God Vowed to Walk There With Them

Zampieri - Adam et Ève (détail)
Zampieri – Adam et Ève (détail) (Photo credit: Wikipedia)

Adam stood outside the Garden, with God, in the valley of death; ashamed and defeated. God cursed the ground on Adam’s behalf, increased the pain of labor for Eve and spilled the blood of a substitute to make a covering for His wayward and fallen children. In the midst of the first evil, God promised a son to restore the lost and broken relationship that God had  enjoyed with man.

In the pain of that moment, betrayed, accused and hated by His own children whom He had given the world, God knew something profound. That all the sons of Adam and Eve would be unable to bear the burden, were too weak and broken to fight back against the dragon. God knew that the Son that was promised would be ravaged and that the battle would cost that Son his life. And God knew, God promised in that moment, at the very beginning, with the tears of betrayal fresh on His cheeks, that the Son whose blood would be spilled for mankind, would be His own Son; His only Son. Continue reading “God Vowed to Walk There With Them”

Is Jonah great?

The Sign of Jonah; Introduction

Matthew 12:41The men of Nineveh will rise up at the judgment with this generation and condemn it, for they repented at the preaching of Jonah, and behold, something greater than Jonah is here.

Jesus says he is greater that Jonah. Why? Isn’t it self-evident that He is? Why not just say I am great and Jonah is Jonah. We understand Jesus is the greater Moses, Joshua, and David. But who would call Jesus the greater Jonah? Jesus did. We need to get the big picture. Who wrote the book of Jonah? Jonah did. Jonah learned an important lesson and wants you to learn it too. Jonah’s sins were startlingly revealed to him and he took the lesson to heart and wrote a book about it.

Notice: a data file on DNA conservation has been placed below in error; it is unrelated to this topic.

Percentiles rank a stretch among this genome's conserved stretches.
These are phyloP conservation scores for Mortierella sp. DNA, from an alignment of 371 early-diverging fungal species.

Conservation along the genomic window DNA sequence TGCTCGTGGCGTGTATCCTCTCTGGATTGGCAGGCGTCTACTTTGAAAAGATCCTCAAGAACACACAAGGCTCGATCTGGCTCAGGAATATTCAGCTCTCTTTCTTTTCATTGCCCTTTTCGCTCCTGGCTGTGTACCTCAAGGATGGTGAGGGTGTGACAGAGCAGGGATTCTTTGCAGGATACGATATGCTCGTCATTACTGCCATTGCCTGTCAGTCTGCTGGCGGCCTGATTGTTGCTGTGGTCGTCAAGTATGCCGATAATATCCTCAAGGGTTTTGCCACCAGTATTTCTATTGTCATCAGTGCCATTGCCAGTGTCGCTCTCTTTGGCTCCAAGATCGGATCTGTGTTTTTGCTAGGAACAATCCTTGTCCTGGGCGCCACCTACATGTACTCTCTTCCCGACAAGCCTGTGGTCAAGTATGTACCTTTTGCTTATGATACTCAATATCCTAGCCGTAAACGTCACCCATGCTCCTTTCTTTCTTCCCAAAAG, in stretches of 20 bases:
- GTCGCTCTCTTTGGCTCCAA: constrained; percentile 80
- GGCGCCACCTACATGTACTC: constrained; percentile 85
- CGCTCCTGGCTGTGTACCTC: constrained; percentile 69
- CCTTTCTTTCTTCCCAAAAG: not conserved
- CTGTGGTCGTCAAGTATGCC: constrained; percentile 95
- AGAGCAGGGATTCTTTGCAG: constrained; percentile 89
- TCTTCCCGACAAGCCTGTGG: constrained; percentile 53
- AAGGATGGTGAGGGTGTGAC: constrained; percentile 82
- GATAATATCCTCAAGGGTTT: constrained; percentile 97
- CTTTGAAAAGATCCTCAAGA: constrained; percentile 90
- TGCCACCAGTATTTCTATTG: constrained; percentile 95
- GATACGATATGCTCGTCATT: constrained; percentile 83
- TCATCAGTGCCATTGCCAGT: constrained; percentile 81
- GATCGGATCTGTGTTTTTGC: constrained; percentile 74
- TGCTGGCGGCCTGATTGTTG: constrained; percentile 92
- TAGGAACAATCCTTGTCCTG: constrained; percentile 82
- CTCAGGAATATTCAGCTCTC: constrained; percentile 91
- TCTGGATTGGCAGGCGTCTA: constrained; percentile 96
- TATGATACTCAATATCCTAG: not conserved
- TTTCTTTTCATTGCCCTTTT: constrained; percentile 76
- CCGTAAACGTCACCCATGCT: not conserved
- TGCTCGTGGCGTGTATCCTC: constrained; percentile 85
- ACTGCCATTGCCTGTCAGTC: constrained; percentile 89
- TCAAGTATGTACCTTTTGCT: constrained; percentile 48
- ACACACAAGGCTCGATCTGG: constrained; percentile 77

Jonah is a humbled prophet. Jonah is great because he wrote a book in which God is the hero. Besides pointing the reader toward God’s glory, Jonah is one of the most succinct, dynamic and multi-dimensional “types” of Jesus in the Old Testament.

What is the sign of Jonah? A quick read will point us to the fish and the three days of Death, but it’s more complicated than that. To properly interpret the book of Jonah we need to understand that “the sign of Jonah” is the Sacrifice, the fish, the word and the judgment of Jonah as they foreshadow Jesus’ ministry.

The Liturgy of Covenant Renewal worship

Landscape with Noah's Thank Offering (painting...
Landscape with Noah’s Thank Offering (painting circa 1803 by Joseph Anton Koch) (Photo credit: Wikipedia)

Leviticus 1:1-9 ESV “The LORD called Moses and spoke to him from the tent of meeting, saying, “Speak to the people of Israel and say to them, When any one of you brings an offering to the LORD, you shall bring your offering of livestock from the herd or from the flock.

If his offering is a burnt offering from the herd, he shall offer a male without blemish. He shall bring it to the entrance of the tent of meeting, that he may be accepted before the LORD. He shall lay his hand on the head of the burnt offering, and it shall be accepted for him to make atonement for him. Then he shall kill the bull before the LORD, and Aaron‘s sons the priests shall bring the blood and throw the blood against the sides of the altar that is at the entrance of the tent of meeting. Then he shall flay the burnt offering and cut it into pieces, and the sons of Aaron the priest shall put fire on the altar and arrange wood on the fire. And Aaron’s sons the priests shall arrange the pieces, the head, and the fat, on the wood that is on the fire on the altar; but its entrails and its legs he shall wash with water. And the priest shall burn all of it on the altar, as a burnt offering, a food offering with a pleasing aroma to the LORD.”

  1. Call to Worship: God calls the worshiper to draw near. In response to God’s call the worshiper comes with the appropriate animal. Lev. (1:1-2).
  2. Consecration: God moves the priests to cut up the animal, making it fit to ascend the altar into God’s fiery presence. The worshiper/animal must not only die, but it is necessary that he be properly prepared for God’s holy presence. (Lev. 1:6-7)
  3. Commissioning: Once the sacrifice is over, Yahweh sends the worshiper out renewed and empowered for service in the kingdom. (Num. 6:22-27).